"We believe the polar vortices we observed in ferroelectrics, when fully explored, have the potential to be topological states of matter that are similar to magnetic skyrmions," Ramesh says. "The fact that our polar vortices can display emergent behavior in their electronic, optical, magnetic and other properties suggests that heretofore unexplored applications and functionalities could be possible."

Ramesh, Martin and their collaborators worked with what has become a canonical system in the community, ultrafine layered structures built from lead titanate and strontium titante compounds controlled down to a few unit cells each, in which each unit cell is approximately 0.4 nanometers thick. They created superlattices that harbored a three-way competition between elastic, electrostatic and gradient energies within the layers of lead titanate and strontium titanate. This unique three-way competition gives rise to the polar vortices.

"As we tune the period lengths of our superlattices, we can tune the relative importance of these three energy scales," Martin says. "Although rather exotic things can occur if one changes the superlattice period to be both smaller and bigger than we studied here, we really found the 'sweet-spot' in this work that produced these polar vortices which are an entirely new phenomenon."

A combination of scanning transmission electron microscopy (STEM) and X-ray diffraction studies were used observe and characterize the polar vortices. The STEM work was carried out at Berkeley Lab's Molecular Foundry, a DOE Office of Science User Facility, on TEAM 0.5, the world's most powerful transmission electron microscope. The X-ray diffraction work was carried out at the Advanced Photon Source, another DOE Office of Science User Facility, which is hosted by DOE's Argonne National Laboratory.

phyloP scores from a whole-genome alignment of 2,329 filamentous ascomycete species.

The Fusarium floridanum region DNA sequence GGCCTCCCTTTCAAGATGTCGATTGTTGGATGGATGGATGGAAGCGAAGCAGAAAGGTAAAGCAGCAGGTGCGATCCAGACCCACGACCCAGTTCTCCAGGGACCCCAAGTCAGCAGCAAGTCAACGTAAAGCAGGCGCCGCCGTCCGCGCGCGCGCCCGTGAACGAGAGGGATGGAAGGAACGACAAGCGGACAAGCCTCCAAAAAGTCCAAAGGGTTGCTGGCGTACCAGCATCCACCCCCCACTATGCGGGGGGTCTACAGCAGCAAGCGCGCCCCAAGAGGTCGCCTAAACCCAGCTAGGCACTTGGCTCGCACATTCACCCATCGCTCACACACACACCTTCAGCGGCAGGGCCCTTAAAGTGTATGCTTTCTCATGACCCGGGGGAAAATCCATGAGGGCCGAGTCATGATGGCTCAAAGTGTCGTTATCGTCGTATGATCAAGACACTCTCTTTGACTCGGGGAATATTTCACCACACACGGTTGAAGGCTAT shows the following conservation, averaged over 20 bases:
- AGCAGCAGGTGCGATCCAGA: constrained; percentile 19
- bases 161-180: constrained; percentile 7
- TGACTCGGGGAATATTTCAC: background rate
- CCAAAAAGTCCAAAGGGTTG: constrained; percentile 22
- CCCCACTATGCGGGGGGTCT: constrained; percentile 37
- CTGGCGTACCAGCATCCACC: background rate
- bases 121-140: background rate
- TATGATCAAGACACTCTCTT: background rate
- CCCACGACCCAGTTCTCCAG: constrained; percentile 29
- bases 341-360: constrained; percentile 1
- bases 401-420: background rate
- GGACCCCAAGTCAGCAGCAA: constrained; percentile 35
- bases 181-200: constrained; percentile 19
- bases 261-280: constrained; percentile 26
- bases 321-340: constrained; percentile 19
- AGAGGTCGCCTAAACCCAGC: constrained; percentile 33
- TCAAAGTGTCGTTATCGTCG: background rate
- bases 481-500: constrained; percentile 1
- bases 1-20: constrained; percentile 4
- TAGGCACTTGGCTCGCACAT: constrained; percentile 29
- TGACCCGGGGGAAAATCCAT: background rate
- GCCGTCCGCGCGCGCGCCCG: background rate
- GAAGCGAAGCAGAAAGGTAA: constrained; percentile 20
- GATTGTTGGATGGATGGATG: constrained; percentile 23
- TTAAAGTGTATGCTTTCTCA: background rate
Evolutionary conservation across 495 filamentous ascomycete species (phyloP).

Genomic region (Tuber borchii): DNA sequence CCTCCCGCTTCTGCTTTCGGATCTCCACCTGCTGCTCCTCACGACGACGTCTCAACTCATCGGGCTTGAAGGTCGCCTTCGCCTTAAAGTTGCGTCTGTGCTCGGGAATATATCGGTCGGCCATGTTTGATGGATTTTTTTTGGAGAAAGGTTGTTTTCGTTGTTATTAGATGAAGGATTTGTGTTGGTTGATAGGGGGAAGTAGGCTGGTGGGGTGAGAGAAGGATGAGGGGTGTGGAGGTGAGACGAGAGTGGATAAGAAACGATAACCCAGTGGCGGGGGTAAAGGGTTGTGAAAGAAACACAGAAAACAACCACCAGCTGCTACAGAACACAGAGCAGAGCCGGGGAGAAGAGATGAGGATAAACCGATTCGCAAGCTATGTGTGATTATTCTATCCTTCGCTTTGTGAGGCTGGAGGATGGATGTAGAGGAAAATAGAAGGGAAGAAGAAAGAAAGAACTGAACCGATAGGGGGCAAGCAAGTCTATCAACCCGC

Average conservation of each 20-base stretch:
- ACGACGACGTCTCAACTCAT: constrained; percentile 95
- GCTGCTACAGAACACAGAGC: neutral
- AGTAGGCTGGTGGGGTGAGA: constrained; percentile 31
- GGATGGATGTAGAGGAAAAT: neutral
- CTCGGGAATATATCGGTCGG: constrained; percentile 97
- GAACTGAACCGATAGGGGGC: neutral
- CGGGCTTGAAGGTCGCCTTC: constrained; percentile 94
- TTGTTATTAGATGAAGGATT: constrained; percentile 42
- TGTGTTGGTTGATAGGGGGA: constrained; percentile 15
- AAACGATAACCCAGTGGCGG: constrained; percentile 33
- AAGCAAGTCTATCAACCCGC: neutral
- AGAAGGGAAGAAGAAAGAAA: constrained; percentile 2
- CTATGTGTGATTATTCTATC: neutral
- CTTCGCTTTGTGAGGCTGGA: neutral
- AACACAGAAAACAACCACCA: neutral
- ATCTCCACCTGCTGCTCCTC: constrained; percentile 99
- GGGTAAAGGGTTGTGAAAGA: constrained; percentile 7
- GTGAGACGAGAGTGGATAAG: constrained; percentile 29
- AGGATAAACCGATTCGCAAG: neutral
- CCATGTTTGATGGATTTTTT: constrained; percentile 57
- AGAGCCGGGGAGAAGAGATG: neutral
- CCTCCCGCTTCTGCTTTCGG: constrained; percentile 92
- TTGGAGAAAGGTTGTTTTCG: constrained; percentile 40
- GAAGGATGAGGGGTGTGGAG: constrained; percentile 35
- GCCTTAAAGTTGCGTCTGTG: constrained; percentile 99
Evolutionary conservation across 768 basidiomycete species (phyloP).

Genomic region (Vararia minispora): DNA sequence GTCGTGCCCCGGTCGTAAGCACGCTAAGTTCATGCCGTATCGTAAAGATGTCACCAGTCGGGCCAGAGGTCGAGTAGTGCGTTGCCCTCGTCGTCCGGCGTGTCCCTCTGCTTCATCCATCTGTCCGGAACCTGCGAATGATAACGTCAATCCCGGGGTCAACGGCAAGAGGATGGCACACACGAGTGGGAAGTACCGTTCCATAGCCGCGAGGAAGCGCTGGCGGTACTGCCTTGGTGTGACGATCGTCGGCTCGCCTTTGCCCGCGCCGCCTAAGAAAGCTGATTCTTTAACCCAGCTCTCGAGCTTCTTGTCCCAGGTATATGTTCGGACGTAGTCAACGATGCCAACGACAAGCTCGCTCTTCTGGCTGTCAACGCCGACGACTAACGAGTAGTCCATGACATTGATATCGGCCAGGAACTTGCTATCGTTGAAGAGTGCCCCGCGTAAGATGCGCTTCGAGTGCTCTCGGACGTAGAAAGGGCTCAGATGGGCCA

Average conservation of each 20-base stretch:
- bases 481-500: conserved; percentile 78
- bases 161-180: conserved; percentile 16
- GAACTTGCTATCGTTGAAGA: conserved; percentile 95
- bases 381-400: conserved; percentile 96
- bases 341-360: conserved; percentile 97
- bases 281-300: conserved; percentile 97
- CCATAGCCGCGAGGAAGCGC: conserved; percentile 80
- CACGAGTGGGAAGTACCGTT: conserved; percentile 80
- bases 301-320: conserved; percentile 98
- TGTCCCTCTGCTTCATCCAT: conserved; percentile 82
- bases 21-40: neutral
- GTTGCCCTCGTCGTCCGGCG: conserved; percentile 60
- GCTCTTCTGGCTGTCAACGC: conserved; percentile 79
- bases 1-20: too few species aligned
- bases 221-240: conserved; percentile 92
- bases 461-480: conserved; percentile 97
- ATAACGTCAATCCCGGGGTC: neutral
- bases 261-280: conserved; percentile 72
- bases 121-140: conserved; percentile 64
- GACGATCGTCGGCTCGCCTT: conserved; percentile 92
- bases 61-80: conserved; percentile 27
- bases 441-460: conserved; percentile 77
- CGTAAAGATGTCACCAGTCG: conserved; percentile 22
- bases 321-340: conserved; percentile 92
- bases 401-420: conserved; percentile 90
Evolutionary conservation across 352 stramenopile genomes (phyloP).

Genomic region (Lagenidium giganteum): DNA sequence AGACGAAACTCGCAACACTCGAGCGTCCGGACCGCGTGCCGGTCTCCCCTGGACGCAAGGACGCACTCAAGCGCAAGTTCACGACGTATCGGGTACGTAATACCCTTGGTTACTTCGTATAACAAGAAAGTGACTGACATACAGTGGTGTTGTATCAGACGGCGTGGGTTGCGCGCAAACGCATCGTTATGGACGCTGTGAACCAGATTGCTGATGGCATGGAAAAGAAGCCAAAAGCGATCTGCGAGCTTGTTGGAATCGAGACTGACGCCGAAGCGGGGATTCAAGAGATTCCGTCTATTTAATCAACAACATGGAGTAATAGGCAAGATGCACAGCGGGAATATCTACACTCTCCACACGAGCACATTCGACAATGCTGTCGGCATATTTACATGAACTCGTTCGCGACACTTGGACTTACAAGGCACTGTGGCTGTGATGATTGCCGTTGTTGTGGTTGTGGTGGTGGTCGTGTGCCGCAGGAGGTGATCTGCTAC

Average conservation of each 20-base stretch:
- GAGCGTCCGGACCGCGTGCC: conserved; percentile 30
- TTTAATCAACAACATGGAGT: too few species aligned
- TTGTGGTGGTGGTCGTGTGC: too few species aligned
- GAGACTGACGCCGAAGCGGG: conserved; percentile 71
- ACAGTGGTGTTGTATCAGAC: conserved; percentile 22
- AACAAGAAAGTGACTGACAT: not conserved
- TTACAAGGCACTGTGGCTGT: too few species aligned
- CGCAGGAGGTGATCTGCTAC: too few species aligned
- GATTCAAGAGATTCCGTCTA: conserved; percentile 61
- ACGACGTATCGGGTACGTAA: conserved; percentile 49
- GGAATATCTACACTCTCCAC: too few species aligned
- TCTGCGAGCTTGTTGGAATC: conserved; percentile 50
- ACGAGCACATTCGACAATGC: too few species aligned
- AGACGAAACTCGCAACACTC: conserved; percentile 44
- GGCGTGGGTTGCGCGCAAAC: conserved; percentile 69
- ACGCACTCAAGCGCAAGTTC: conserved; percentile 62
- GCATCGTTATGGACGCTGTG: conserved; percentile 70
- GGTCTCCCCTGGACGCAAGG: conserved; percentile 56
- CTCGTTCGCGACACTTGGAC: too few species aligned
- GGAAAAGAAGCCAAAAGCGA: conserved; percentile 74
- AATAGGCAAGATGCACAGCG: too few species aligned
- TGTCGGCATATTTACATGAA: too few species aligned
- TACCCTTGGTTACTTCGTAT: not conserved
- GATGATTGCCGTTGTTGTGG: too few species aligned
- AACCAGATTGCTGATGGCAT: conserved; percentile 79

"Our study is really indicative of how DOE-funded research programs can bring together a diverse range of expertise, including atomically-controlled materials synthesis and cutting-edge research facilities, and materials theory to enable foundational discoveries that really change the way we think about exotic materials and the possibilities for using them," says Ramesh.

"This is just the beginning for the study of polar vortices in ferroelectric materials," Martin says. "We're observing a new state of matter and we have our work cut out for us in mapping and understanding how it evolves. We can imagine adding a magnetic spin component to similar superlattices and thus potentially paving a pathway to fundamentally demonstrate electric-field control of magnetism."

###

Other co-authors of the Nature paper were Shang-Lin Hsu, Zijian Hong, James Clarkson, Christian Schlepüetz, Anoop Damodaran, Padraic Shafer, Elke Arenholz, Liv Dedon, Deyang Chen, Ashvin Vishwanath, Andrew Minor, Long-Qing Chen and Jason Scott.

This research was primarily funded by the DOE Office of Science.

Lawrence Berkeley National Laboratory addresses the world's most urgent scientific challenges by advancing sustainable energy, protecting human health, creating new materials, and revealing the origin and fate of the universe. Founded in 1931, Berkeley Lab's scientific expertise has been recognized with 13 Nobel prizes. The University of California manages Berkeley Lab for the U.S. Department of Energy's Office of Science. For more, visit http://www.lbl.gov.

DOE's Office of Science is the single largest supporter of basic research in the physical sciences in the United States, and is working to address some of the most pressing challenges of our time. For more information, please visit the Office of Science website at science.energy.gov/.